Gastric Ulcers and Weanlings: Effects of Diet Type

Gastric Ulcers and Weanlings: Effects of Diet Type

Photo: Anne M. Eberhardt/The Horse

Gastric ulcers can affect horses of all breeds, ages, shapes, and sizes. Weanlings are among these: They are transitioning from a diet of milk to one of forages and concentrates, while also experiencing the stress of separation from their dams. So, what type of feed should an owner provide to ease the transition's impact on a weanling's GI tract? A team from the University of Illinois led by Kevin Kline, PhD, professor of animal science, recently completed a study in which they determined that a forage-rich diet caused the least amount of gastrointestinal (GI) problems.

Kline and colleagues evaluated the effects of three different diets (an all-alfalfa hay diet, a diet of hay cubes and grain, and one consisting of a pelleted complete feed) on the GI health of 16 Standardbred weanlings (six colts and 10 fillies). The weanlings were divided into two groups of eight (three colts and five fillies each).

Researchers fed each group of horses a different diet during three 28-day periods. Both groups of weanlings were fed the all-alfalfa hay diet for the first 28-day period. Then, researchers fed one group the hay cubes and grain diet and gave the other complete feed for 28 days. The groups switched diets for the final 28 days.

At the end of each 28-day period, each weanling underwent an endoscopic examination to determine the number and severity of gastric ulcers present in the stomach. The veterinarian performing the endoscopic exams was blinded to the weanlings' most recent diets, except for the first round of exams in which all the horses were on the same diet.

"After Period 1 on the all-hay diet, the horses were found to have low ulcer numbers and severity scores, supporting the importance of a high-forage diet in young growing horses," Kline said in the study.

After the next 28-day cycle when the horses began consuming their new diets, the team noted that regardless of whether the weanlings ate the hay cubes and grain diet or the complete feed diet, the number and severity of the ulcers in the weanlings' stomachs had increased by 30%. There was no statistically significant difference between the ulcer scores among horses on these two diets, they added.

On the final endoscopic exams (after the third 28-day cycle), the horses' gastric ulcer scores were nearly three times higher than their base scores. The team said these results suggest that the weanlings did not adjust well to the high concentrate diets.

"This suggests that the gastric ulceration seen in the young horses in this study was a progressive, active pathology extending throughout the 56 days of both high grain diet treatments," Kline noted in the study.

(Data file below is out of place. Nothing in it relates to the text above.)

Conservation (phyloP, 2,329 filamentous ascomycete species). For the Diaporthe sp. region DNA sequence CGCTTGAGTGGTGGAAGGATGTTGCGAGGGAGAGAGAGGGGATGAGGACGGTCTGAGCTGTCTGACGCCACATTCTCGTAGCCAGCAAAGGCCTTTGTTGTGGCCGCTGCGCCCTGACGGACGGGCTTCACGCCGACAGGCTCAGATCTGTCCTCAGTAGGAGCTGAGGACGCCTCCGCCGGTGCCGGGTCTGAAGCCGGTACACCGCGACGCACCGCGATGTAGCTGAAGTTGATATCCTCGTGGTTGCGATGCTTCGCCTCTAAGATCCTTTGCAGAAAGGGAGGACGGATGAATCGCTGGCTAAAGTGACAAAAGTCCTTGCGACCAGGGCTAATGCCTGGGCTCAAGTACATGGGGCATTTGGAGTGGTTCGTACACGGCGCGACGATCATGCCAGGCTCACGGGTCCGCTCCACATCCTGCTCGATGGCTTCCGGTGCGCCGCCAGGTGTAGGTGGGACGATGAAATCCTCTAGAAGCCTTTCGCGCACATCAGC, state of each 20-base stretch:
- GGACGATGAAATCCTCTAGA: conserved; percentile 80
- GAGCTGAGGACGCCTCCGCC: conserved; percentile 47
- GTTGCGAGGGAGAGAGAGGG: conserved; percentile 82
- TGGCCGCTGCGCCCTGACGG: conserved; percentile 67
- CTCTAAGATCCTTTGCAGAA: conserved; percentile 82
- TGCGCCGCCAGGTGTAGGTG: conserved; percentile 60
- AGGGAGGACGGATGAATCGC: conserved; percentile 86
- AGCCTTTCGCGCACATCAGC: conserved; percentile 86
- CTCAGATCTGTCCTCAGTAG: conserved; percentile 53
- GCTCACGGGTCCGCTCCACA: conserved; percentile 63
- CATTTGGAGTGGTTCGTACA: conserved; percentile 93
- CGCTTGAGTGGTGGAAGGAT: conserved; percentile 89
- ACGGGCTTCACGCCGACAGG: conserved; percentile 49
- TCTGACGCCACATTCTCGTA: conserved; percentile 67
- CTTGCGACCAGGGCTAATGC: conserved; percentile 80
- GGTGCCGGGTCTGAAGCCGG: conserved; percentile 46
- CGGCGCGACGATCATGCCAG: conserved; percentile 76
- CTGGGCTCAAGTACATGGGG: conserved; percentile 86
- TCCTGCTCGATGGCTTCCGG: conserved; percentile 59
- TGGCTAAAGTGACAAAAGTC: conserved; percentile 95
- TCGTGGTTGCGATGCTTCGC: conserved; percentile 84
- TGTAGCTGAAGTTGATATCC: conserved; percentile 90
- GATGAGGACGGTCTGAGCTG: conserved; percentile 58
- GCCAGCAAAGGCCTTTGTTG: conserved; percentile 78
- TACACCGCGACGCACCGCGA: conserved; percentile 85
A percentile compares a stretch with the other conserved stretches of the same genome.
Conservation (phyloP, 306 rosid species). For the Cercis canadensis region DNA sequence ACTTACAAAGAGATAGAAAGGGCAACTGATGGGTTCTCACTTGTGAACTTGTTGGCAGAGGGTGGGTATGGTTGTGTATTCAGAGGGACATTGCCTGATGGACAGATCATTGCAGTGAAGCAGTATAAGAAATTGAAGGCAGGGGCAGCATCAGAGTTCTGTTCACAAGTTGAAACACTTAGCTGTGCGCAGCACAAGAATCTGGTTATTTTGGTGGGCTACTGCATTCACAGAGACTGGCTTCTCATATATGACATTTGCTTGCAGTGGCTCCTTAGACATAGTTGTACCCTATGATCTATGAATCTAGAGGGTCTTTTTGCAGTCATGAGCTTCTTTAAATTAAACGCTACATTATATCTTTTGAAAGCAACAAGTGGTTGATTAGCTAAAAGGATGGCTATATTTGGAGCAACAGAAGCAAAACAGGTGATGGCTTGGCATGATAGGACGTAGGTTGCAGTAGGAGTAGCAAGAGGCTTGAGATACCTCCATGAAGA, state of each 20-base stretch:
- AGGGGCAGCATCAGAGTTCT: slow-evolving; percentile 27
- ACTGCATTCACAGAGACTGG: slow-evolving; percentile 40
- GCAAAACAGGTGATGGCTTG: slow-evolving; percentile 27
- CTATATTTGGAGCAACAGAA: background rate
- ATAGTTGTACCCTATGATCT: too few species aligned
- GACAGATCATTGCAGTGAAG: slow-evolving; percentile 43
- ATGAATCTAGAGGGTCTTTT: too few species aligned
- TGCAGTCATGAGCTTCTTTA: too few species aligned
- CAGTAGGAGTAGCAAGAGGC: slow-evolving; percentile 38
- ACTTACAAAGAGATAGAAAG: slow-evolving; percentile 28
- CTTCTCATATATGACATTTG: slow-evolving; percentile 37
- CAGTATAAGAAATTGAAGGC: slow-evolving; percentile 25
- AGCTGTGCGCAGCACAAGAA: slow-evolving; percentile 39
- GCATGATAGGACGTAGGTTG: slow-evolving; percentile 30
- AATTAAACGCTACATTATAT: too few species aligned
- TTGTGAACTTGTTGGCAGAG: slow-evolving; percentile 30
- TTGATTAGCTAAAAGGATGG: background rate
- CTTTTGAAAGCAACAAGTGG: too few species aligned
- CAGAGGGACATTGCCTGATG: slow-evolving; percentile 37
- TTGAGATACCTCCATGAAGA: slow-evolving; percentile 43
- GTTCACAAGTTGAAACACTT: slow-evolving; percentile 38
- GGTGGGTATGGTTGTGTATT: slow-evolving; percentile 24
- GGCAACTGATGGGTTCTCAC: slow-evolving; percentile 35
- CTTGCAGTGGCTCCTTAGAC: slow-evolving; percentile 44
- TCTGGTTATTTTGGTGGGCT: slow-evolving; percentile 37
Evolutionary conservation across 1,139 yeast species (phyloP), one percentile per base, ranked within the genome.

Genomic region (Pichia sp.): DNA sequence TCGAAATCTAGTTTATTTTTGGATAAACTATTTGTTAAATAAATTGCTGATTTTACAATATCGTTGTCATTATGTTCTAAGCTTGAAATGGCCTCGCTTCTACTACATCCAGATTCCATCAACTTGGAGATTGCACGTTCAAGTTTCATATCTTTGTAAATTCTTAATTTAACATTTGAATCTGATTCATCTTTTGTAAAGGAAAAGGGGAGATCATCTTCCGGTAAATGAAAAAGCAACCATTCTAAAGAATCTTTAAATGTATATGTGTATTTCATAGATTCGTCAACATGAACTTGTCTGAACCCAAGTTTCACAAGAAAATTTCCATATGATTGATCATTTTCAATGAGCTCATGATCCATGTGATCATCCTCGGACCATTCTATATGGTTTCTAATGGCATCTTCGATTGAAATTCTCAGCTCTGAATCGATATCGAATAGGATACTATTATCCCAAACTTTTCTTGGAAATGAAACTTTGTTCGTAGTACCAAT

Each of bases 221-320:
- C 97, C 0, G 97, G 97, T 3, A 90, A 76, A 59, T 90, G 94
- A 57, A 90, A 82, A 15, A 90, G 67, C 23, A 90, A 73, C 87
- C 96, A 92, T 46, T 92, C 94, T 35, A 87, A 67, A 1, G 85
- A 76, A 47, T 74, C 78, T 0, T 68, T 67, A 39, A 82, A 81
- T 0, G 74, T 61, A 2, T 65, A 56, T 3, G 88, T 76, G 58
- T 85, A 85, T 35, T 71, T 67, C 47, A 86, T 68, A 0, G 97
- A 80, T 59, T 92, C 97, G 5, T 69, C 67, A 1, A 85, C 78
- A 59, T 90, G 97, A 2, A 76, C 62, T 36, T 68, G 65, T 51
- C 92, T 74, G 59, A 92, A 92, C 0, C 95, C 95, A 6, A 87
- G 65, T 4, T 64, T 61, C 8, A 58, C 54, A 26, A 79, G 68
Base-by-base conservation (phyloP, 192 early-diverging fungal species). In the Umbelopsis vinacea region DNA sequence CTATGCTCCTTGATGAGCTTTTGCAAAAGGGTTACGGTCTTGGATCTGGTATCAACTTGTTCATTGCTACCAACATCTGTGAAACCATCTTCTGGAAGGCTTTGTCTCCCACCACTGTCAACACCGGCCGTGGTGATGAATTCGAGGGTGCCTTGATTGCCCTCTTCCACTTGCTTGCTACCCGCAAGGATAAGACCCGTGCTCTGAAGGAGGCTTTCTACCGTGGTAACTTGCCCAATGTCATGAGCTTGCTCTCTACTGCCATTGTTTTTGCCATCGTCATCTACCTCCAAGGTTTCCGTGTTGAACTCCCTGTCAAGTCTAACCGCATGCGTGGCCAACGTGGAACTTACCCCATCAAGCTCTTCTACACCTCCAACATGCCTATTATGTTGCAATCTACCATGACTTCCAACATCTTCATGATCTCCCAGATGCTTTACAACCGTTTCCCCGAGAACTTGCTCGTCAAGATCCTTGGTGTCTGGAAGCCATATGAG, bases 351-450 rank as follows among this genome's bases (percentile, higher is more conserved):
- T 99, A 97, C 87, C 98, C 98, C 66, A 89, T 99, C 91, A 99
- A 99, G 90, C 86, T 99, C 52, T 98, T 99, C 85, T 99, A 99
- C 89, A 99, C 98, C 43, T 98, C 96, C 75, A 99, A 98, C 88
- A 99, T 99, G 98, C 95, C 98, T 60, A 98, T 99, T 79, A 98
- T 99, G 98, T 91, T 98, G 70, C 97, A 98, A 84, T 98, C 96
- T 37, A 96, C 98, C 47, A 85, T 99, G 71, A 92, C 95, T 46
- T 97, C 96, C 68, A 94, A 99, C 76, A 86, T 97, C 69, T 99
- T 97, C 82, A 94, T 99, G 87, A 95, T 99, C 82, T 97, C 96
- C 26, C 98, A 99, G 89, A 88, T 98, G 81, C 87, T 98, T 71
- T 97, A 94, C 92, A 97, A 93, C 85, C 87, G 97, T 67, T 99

The team hypothesized that "the finely ground pelleted feed required less chewing and might therefore have resulted in reduced saliva production." Because saliva (an alkaline) has a buffering effect on the stomach (an acidic environment), the team believes this imbalance likely contributed to ulcer formation in the stomach.

Previous study results indicated that alfalfa hay also has a buffering effect on adult horses' stomachs. Saliva can't be produced if the horse is not eating; thus, large amounts of time spent with an empty stomach (i.e., between feedings with little to no forage provided) can encourage ulcer development in horses. Therefore, most veterinarians and equine nutritionists recommend continual forage intake for horses.

Kline suggested that if young horses must be pushed to grow and gain weight for reasons such as showing in futurities or in preparation for an early sale, then the feeding of additional processed concentrates should be divided into several small feedings throughout the day and accompanied by plenty of good-quality forages.

Providing a pre-weaning creep feed that contains a high concentration of forage in addition to grain products can help weanlings adjust to consuming some grain before they are weaned. Starting with high-quality forage provides weanlings with most of their nutrient requirements, according to the researchers, reducing their need for additional concentrates.

The study, "Effect of Feed Processing Method on Average Daily Gain and Gastric Ulcer Development in Weanling Horses," was published in the March 2011 issue of the Journal of Equine Veterinary Science. The abstract is available online.

About the Author

Erica Larson, News Editor

Erica Larson, news editor, holds a degree in journalism with an external specialty in equine science from Michigan State University in East Lansing. A Massachusetts native, she grew up in the saddle and has dabbled in a variety of disciplines including foxhunting, saddle seat, and mounted games. Currently, Erica competes in eventing with her OTTB, Dorado.

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